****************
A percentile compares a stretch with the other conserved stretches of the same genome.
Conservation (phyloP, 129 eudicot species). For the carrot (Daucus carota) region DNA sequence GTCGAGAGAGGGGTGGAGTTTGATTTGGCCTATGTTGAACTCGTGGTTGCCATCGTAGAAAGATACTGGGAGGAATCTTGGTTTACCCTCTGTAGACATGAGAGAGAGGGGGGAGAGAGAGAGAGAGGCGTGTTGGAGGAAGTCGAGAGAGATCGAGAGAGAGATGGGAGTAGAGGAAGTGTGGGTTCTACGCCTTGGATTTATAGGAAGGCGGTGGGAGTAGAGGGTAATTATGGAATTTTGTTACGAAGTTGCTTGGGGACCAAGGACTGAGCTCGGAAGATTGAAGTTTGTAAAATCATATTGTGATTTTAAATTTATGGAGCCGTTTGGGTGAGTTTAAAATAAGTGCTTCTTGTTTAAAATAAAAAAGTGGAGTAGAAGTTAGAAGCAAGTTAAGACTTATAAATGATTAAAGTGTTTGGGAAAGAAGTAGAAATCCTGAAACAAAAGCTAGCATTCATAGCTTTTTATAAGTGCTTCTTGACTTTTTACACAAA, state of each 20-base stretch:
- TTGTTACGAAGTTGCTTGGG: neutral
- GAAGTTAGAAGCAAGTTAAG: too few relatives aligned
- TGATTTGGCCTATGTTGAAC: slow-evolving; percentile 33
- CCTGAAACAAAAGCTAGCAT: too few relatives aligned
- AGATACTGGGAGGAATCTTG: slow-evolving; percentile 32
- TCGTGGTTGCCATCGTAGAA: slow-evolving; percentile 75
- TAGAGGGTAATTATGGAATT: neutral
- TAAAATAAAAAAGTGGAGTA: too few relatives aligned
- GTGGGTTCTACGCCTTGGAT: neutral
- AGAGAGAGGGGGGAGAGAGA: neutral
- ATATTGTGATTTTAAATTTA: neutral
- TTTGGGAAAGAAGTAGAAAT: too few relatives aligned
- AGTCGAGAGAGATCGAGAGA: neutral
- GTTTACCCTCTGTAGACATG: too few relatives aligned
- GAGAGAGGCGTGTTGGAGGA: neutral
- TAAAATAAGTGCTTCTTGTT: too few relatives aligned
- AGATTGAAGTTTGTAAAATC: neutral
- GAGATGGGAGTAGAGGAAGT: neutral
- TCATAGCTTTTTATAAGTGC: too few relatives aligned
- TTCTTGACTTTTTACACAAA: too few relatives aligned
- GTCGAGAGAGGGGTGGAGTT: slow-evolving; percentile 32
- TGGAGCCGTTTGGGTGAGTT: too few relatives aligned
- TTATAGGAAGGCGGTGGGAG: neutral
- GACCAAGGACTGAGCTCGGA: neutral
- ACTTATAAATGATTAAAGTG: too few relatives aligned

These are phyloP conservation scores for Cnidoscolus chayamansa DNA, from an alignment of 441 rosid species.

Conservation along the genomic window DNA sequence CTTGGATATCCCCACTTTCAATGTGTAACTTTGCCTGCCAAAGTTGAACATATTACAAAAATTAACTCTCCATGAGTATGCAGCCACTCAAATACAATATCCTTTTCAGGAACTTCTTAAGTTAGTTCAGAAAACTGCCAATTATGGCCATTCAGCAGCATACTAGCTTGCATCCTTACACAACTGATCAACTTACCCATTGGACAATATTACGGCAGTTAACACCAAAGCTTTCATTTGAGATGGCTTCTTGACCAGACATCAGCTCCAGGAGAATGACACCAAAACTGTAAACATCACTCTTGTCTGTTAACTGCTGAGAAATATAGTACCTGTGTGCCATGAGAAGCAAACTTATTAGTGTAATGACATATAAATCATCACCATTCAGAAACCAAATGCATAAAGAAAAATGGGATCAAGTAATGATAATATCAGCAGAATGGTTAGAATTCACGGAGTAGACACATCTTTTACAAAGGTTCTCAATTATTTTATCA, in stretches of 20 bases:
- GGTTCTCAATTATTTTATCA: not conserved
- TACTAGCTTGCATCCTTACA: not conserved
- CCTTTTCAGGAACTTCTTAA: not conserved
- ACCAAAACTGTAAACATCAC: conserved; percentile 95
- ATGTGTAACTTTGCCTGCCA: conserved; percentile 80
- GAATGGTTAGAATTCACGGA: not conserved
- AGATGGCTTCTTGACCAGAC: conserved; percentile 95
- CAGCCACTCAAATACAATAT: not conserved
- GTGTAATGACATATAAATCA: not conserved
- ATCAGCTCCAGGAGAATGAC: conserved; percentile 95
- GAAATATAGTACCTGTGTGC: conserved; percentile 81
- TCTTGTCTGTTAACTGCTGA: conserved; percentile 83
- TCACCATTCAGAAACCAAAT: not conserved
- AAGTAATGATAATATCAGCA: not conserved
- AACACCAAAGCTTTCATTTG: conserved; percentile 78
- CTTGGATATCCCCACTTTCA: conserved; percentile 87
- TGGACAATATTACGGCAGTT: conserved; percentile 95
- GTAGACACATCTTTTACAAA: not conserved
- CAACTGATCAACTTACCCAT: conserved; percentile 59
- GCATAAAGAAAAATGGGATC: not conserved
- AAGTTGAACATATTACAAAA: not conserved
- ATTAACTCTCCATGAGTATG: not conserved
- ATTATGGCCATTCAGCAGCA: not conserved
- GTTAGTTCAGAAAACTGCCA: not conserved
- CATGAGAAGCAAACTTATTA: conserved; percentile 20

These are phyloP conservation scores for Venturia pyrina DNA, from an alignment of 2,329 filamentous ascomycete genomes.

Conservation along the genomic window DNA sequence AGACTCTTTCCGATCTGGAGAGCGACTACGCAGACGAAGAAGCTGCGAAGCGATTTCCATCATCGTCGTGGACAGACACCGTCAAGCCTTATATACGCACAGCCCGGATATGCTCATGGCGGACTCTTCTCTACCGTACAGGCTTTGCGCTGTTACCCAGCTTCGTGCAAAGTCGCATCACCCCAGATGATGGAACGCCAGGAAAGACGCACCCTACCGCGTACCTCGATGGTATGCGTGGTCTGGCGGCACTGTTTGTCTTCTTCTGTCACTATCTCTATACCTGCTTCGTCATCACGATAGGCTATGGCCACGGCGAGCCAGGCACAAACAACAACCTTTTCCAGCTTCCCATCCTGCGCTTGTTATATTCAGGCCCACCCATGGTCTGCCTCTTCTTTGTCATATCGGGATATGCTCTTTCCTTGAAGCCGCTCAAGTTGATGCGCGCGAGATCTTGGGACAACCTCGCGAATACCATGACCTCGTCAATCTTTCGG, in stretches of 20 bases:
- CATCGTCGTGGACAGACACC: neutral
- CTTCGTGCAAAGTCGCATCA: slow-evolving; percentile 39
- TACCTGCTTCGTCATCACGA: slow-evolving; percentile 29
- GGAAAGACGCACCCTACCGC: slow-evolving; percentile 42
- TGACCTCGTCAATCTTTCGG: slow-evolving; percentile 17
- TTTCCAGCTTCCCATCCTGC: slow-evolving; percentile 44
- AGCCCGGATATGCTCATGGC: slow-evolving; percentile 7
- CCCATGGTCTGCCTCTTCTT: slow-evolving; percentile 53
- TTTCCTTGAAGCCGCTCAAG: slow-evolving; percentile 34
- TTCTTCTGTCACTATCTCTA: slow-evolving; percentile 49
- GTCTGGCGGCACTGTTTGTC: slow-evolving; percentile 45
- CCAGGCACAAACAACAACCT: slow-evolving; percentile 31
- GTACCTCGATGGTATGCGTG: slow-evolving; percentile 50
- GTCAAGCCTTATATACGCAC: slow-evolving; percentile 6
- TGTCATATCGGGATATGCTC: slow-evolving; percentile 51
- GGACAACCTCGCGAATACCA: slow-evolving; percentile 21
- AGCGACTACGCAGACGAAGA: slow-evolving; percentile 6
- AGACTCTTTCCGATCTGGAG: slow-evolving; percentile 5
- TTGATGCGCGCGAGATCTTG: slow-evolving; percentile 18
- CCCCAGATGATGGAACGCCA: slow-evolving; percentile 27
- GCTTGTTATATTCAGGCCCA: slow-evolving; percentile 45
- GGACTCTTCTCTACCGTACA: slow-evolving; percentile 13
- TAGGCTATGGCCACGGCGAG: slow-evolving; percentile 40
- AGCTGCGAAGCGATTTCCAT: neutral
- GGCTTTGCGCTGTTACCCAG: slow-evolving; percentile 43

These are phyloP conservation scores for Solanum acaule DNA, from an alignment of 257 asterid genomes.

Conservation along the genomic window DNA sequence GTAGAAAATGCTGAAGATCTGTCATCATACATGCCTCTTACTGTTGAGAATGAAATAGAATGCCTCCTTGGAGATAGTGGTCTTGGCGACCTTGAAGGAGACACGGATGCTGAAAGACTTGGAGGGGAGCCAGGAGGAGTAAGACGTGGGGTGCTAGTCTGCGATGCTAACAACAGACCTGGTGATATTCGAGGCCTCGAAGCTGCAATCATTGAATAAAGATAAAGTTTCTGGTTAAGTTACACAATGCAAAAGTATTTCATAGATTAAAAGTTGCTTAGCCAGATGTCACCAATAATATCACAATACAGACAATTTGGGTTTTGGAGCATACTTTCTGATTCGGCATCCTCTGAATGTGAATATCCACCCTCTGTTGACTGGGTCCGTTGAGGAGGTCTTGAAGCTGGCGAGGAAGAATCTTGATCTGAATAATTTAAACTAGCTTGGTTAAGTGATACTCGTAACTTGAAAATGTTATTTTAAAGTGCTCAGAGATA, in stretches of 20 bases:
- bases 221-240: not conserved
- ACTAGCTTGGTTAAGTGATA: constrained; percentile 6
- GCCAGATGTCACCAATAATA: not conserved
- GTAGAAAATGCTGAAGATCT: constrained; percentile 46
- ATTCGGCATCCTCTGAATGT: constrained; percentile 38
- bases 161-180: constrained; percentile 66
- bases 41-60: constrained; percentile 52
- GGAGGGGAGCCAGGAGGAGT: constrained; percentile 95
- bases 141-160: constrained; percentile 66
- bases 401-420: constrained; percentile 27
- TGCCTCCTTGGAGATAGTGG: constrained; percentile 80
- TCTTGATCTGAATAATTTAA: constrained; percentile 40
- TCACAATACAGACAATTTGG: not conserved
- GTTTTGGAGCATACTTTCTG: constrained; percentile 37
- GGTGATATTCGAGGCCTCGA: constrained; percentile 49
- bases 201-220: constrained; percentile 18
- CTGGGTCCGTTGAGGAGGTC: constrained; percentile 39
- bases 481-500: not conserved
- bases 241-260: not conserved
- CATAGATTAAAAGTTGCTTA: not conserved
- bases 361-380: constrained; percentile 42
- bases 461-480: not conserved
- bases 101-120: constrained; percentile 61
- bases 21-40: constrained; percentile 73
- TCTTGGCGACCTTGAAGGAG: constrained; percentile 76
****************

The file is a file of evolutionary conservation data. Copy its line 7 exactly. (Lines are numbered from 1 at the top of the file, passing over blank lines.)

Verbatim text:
- AGATACTGGGAGGAATCTTG: slow-evolving; percentile 32